EDISON — A Central Jersey woman's 26 miles from Hopkinton to Boston for Monday's Boston Marathon will be notable because of one significant difference: she is blind.

Stephanie Zundel, an Edison resident and a senior at Vanderbilt University, will run the marathon for the first time after qualifying with a time of 4 hours, 50 minutes in the New York Marathon. She will be one of 13 visually impaired runners out of 30,000 in the 120th running of the 26.2-mile course. She will run the course with the rest of the non-elite women's field at 11:15 a.m. wearing bib number 25140.

"Nothing stops my daughter. Nothing sets her back. Stephanie has been that way since childhood, making my wife Kimberly and I extremely proud each step of the way," said her father, Charles Zundel, who is a 17-year veteran Edison police officer.

The Edison PBA has been supportive of "Team Stephanie," and has held fundraisers to help get Stephanie and her family to Boston for Race Day.

Volunteers Amy Harris and Harvey Freeman of Achilles International, a running group for people with disabilities, will run the race with Zundel. Achilles executive director Carrie Redmon told New Jersey 101.5 they ran the New York Marathon with her as well.

"She joined our Achilles chapter a year ago," Redmon said. "She had never even run before until a year ago. She started coming, and she's really good, and she's really fast and here we are. She's running the Boston Marathon."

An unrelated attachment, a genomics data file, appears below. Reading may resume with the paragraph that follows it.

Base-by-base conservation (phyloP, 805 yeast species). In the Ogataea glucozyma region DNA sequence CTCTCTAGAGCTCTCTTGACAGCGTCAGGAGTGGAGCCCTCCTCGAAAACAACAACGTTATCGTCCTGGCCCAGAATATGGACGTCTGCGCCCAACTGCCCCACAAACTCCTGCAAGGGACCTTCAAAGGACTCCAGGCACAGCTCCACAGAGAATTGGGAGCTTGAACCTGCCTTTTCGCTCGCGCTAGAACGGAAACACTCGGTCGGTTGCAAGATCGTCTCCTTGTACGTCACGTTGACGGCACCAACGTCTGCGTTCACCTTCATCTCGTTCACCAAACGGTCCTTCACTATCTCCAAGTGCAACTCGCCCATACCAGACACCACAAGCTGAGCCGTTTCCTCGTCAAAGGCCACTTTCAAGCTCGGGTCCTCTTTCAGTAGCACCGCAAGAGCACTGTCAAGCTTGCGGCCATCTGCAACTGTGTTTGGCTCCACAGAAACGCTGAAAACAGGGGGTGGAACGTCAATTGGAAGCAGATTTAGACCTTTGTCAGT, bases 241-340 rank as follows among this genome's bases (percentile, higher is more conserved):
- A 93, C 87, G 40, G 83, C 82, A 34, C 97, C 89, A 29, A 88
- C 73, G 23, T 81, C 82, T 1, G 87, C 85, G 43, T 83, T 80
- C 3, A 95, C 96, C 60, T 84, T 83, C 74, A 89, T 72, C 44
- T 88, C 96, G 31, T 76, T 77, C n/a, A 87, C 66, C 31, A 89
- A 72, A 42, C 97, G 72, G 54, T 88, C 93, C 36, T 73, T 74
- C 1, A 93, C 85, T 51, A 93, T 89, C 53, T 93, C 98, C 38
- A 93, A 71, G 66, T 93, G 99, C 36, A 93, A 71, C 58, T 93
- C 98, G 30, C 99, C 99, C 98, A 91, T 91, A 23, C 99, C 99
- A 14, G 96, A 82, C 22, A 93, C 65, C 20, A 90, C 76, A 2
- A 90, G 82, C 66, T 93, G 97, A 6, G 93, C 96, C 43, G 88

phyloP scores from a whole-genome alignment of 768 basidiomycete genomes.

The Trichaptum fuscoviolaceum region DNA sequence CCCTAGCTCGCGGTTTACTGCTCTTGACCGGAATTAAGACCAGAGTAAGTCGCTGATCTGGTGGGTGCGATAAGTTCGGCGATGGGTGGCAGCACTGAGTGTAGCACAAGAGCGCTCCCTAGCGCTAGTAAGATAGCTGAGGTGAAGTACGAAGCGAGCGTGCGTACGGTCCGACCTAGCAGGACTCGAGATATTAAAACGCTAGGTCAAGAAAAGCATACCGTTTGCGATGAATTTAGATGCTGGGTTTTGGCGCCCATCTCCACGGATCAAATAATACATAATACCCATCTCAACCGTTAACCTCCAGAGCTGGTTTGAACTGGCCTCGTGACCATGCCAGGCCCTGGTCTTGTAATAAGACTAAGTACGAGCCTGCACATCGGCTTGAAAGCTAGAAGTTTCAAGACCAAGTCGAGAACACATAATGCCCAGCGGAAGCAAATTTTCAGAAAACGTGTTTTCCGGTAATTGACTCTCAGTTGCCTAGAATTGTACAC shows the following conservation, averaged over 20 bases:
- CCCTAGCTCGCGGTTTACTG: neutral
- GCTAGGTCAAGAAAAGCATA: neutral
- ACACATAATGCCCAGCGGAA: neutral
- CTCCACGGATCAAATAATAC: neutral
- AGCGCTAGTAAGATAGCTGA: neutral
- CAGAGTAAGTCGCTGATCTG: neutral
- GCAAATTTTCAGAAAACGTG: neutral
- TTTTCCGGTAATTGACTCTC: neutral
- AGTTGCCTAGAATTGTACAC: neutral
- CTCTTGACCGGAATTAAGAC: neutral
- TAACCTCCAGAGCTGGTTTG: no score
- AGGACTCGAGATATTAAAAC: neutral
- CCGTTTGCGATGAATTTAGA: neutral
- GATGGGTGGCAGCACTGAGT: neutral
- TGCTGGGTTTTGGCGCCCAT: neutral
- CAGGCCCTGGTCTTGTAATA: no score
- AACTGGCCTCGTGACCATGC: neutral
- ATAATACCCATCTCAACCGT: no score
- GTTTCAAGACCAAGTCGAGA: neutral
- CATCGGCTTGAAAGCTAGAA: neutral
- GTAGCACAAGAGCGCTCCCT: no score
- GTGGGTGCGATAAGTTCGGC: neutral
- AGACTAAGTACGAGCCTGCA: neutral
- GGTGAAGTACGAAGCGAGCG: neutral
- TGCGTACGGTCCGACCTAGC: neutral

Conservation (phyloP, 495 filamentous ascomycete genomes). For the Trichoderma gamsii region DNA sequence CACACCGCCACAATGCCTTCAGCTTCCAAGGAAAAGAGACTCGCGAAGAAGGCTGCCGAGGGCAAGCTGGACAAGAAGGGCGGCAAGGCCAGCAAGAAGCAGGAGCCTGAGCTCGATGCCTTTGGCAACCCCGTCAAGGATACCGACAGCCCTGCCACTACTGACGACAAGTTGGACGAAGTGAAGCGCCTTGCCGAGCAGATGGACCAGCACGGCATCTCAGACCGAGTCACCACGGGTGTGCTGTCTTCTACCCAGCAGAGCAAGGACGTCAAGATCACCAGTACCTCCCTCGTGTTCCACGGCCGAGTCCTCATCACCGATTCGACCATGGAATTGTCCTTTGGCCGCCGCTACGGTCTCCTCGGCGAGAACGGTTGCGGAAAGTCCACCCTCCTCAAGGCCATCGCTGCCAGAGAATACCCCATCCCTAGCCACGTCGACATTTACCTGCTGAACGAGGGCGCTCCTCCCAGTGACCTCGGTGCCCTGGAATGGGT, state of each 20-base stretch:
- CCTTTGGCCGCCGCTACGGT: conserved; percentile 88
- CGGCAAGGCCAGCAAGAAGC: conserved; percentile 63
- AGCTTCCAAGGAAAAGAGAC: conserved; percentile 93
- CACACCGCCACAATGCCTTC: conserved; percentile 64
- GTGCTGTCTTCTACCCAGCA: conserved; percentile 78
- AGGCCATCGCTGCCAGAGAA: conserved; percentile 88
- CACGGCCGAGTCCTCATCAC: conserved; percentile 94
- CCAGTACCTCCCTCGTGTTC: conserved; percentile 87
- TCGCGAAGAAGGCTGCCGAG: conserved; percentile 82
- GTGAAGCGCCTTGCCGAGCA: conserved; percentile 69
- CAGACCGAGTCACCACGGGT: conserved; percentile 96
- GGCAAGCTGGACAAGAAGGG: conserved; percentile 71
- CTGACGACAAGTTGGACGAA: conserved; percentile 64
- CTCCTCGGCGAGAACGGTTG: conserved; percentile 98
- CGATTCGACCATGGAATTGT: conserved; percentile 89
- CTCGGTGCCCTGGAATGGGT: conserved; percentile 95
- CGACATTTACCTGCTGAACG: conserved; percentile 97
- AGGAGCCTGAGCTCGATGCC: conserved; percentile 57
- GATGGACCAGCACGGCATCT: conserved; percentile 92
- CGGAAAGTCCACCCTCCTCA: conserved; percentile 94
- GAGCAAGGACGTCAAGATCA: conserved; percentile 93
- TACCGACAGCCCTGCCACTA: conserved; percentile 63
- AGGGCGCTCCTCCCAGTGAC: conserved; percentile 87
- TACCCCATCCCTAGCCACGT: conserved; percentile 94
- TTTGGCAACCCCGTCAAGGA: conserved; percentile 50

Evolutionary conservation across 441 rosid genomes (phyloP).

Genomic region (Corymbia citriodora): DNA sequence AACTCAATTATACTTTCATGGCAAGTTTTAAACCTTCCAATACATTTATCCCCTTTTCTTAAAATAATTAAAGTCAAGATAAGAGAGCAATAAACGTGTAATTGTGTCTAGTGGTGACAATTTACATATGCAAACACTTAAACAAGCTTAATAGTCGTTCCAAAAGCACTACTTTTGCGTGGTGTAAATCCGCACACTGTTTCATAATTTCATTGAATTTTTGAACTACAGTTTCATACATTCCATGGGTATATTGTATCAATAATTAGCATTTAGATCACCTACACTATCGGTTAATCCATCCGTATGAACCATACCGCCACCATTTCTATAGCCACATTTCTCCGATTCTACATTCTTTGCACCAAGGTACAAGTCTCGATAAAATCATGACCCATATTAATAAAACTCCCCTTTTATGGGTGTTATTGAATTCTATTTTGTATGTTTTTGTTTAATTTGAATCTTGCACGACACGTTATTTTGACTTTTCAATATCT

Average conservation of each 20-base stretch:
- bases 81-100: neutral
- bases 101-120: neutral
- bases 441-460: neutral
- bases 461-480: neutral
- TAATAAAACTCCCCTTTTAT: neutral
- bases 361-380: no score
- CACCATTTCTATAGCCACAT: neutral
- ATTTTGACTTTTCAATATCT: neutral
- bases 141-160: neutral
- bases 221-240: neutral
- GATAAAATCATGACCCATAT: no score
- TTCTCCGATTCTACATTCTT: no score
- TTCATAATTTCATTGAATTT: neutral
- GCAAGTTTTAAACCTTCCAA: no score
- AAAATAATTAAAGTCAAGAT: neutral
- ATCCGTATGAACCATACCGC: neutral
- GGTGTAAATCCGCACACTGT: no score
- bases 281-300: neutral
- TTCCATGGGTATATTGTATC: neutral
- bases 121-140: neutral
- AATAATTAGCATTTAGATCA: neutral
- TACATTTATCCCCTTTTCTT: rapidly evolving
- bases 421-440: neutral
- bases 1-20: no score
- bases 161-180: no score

Boston Marathon finish line,
Boston Marathon finish line (AP Photo/Michael Dwyer)

Patrick Colligan, president of the New Jersey State Policeman's Benevolent Association, said he presented Stephanie Zundel with a PBA college scholarship.

"She's accomplished more and does it better than many of us that can see. The moment you meet her you know that she will do anything she sets her mind to do. She's a model for those of us who procrastinate or think that something is out of reach. I can guarantee you this won't be the last time you will be hearing about Stephanie," Colligan said.

It has been a busy couple of days for the 22-year-old, who graduates with honors in May with a degree in child studies, and flew to Boston from Nashville on Saturday after defending her thesis on Friday.

Redmon said she found out how competitive Zundel is when they took a boxing class together. The first time they entered the ring, Redmon said, "'I'm probably going to have to give her a lot of verbal cues. I'm not really sure how this will go.' She killed it! She needed no help. It was the craziest thing ever."

Redmon called Zundel inspiring and a joy to be around.

"Everyone in our chapter is so proud of her. We're all excited to watch her complete the Marathon today," Redmon said.

According to her Achilles biography, Stephanie Zundel became blind at the age of three when she had an allergic reaction to Children's Motrin and was stricken with the sickness called Stevens Johnson Syndrome.

"SJS is a condition where the immune system turns on itself and burns the body from the inside out. Although blindness can sometimes be a pain, it has not stopped me from anything I set my mind and heart to," Stephanie wrote in her bio.

"I cannot think of a more amazing young person to represent Edison Township in the Boston Marathon. When Stephanie sets her mind to something, she is unstoppable," Edison Police Chief Thomas Bryan said.

Contact reporter Dan Alexander at Dan.Alexander@townsquaremedia.com.

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